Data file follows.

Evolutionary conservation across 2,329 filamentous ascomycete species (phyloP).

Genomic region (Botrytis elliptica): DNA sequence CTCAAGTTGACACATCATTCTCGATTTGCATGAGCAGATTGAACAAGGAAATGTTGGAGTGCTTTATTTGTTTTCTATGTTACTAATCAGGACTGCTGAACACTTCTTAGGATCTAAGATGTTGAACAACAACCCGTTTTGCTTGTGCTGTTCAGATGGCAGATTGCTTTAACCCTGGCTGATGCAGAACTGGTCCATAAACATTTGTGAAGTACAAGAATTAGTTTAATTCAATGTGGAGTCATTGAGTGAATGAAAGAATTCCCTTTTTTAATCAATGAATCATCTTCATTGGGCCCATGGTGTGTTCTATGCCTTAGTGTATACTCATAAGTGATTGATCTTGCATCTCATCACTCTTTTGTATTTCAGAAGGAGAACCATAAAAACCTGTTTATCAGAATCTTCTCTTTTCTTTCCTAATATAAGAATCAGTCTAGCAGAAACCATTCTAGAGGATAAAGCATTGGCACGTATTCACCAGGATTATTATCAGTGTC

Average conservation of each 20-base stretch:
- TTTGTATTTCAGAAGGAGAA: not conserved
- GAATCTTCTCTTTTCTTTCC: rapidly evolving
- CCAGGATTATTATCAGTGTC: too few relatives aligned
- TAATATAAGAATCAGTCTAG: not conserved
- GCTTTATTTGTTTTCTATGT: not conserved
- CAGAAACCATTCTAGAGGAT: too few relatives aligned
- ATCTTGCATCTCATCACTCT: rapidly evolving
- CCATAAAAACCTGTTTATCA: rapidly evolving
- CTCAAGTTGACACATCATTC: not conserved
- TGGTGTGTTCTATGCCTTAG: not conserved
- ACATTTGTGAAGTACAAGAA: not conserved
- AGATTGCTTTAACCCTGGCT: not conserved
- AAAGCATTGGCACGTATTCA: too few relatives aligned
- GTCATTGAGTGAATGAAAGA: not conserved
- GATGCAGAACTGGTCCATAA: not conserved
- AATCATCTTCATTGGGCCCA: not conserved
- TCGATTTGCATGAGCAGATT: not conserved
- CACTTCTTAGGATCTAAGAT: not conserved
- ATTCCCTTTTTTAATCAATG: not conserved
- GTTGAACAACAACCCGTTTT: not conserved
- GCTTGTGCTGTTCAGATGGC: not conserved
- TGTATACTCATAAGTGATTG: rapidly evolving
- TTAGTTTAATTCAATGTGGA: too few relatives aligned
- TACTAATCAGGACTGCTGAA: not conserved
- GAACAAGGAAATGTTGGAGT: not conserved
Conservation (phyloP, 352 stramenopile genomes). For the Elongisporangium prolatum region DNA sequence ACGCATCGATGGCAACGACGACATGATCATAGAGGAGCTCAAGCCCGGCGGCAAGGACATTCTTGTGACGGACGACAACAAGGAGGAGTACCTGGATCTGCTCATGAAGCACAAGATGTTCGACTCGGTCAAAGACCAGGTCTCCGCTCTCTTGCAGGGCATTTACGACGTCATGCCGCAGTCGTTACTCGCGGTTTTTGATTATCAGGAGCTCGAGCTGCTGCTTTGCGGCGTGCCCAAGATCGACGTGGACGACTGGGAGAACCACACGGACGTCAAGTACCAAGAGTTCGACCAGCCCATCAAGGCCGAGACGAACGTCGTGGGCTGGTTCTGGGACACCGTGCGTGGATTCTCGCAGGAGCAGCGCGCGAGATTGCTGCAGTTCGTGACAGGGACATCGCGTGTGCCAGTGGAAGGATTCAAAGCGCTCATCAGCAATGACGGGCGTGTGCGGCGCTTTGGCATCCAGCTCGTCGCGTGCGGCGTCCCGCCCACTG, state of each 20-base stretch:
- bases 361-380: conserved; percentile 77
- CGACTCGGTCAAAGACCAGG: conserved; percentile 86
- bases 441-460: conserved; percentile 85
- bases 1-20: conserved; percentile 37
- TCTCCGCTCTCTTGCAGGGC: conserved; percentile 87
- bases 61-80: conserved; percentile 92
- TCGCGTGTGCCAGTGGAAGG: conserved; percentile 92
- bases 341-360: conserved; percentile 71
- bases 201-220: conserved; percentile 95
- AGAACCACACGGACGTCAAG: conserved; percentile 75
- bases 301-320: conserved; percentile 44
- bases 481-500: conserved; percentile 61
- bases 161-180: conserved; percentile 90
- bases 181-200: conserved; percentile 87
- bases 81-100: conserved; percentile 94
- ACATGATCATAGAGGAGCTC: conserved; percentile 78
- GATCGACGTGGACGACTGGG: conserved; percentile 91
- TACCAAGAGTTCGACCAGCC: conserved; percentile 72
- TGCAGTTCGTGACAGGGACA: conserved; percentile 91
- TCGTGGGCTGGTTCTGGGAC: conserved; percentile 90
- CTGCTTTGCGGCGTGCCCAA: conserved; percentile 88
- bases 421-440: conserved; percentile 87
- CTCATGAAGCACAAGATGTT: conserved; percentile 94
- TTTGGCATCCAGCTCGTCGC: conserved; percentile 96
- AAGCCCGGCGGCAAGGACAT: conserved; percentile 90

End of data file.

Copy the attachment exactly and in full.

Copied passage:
Evolutionary conservation across 2,329 filamentous ascomycete species (phyloP).

Genomic region (Botrytis elliptica): DNA sequence CTCAAGTTGACACATCATTCTCGATTTGCATGAGCAGATTGAACAAGGAAATGTTGGAGTGCTTTATTTGTTTTCTATGTTACTAATCAGGACTGCTGAACACTTCTTAGGATCTAAGATGTTGAACAACAACCCGTTTTGCTTGTGCTGTTCAGATGGCAGATTGCTTTAACCCTGGCTGATGCAGAACTGGTCCATAAACATTTGTGAAGTACAAGAATTAGTTTAATTCAATGTGGAGTCATTGAGTGAATGAAAGAATTCCCTTTTTTAATCAATGAATCATCTTCATTGGGCCCATGGTGTGTTCTATGCCTTAGTGTATACTCATAAGTGATTGATCTTGCATCTCATCACTCTTTTGTATTTCAGAAGGAGAACCATAAAAACCTGTTTATCAGAATCTTCTCTTTTCTTTCCTAATATAAGAATCAGTCTAGCAGAAACCATTCTAGAGGATAAAGCATTGGCACGTATTCACCAGGATTATTATCAGTGTC

Average conservation of each 20-base stretch:
- TTTGTATTTCAGAAGGAGAA: not conserved
- GAATCTTCTCTTTTCTTTCC: rapidly evolving
- CCAGGATTATTATCAGTGTC: too few relatives aligned
- TAATATAAGAATCAGTCTAG: not conserved
- GCTTTATTTGTTTTCTATGT: not conserved
- CAGAAACCATTCTAGAGGAT: too few relatives aligned
- ATCTTGCATCTCATCACTCT: rapidly evolving
- CCATAAAAACCTGTTTATCA: rapidly evolving
- CTCAAGTTGACACATCATTC: not conserved
- TGGTGTGTTCTATGCCTTAG: not conserved
- ACATTTGTGAAGTACAAGAA: not conserved
- AGATTGCTTTAACCCTGGCT: not conserved
- AAAGCATTGGCACGTATTCA: too few relatives aligned
- GTCATTGAGTGAATGAAAGA: not conserved
- GATGCAGAACTGGTCCATAA: not conserved
- AATCATCTTCATTGGGCCCA: not conserved
- TCGATTTGCATGAGCAGATT: not conserved
- CACTTCTTAGGATCTAAGAT: not conserved
- ATTCCCTTTTTTAATCAATG: not conserved
- GTTGAACAACAACCCGTTTT: not conserved
- GCTTGTGCTGTTCAGATGGC: not conserved
- TGTATACTCATAAGTGATTG: rapidly evolving
- TTAGTTTAATTCAATGTGGA: too few relatives aligned
- TACTAATCAGGACTGCTGAA: not conserved
- GAACAAGGAAATGTTGGAGT: not conserved
Conservation (phyloP, 352 stramenopile genomes). For the Elongisporangium prolatum region DNA sequence ACGCATCGATGGCAACGACGACATGATCATAGAGGAGCTCAAGCCCGGCGGCAAGGACATTCTTGTGACGGACGACAACAAGGAGGAGTACCTGGATCTGCTCATGAAGCACAAGATGTTCGACTCGGTCAAAGACCAGGTCTCCGCTCTCTTGCAGGGCATTTACGACGTCATGCCGCAGTCGTTACTCGCGGTTTTTGATTATCAGGAGCTCGAGCTGCTGCTTTGCGGCGTGCCCAAGATCGACGTGGACGACTGGGAGAACCACACGGACGTCAAGTACCAAGAGTTCGACCAGCCCATCAAGGCCGAGACGAACGTCGTGGGCTGGTTCTGGGACACCGTGCGTGGATTCTCGCAGGAGCAGCGCGCGAGATTGCTGCAGTTCGTGACAGGGACATCGCGTGTGCCAGTGGAAGGATTCAAAGCGCTCATCAGCAATGACGGGCGTGTGCGGCGCTTTGGCATCCAGCTCGTCGCGTGCGGCGTCCCGCCCACTG, state of each 20-base stretch:
- bases 361-380: conserved; percentile 77
- CGACTCGGTCAAAGACCAGG: conserved; percentile 86
- bases 441-460: conserved; percentile 85
- bases 1-20: conserved; percentile 37
- TCTCCGCTCTCTTGCAGGGC: conserved; percentile 87
- bases 61-80: conserved; percentile 92
- TCGCGTGTGCCAGTGGAAGG: conserved; percentile 92
- bases 341-360: conserved; percentile 71
- bases 201-220: conserved; percentile 95
- AGAACCACACGGACGTCAAG: conserved; percentile 75
- bases 301-320: conserved; percentile 44
- bases 481-500: conserved; percentile 61
- bases 161-180: conserved; percentile 90
- bases 181-200: conserved; percentile 87
- bases 81-100: conserved; percentile 94
- ACATGATCATAGAGGAGCTC: conserved; percentile 78
- GATCGACGTGGACGACTGGG: conserved; percentile 91
- TACCAAGAGTTCGACCAGCC: conserved; percentile 72
- TGCAGTTCGTGACAGGGACA: conserved; percentile 91
- TCGTGGGCTGGTTCTGGGAC: conserved; percentile 90
- CTGCTTTGCGGCGTGCCCAA: conserved; percentile 88
- bases 421-440: conserved; percentile 87
- CTCATGAAGCACAAGATGTT: conserved; percentile 94
- TTTGGCATCCAGCTCGTCGC: conserved; percentile 96
- AAGCCCGGCGGCAAGGACAT: conserved; percentile 90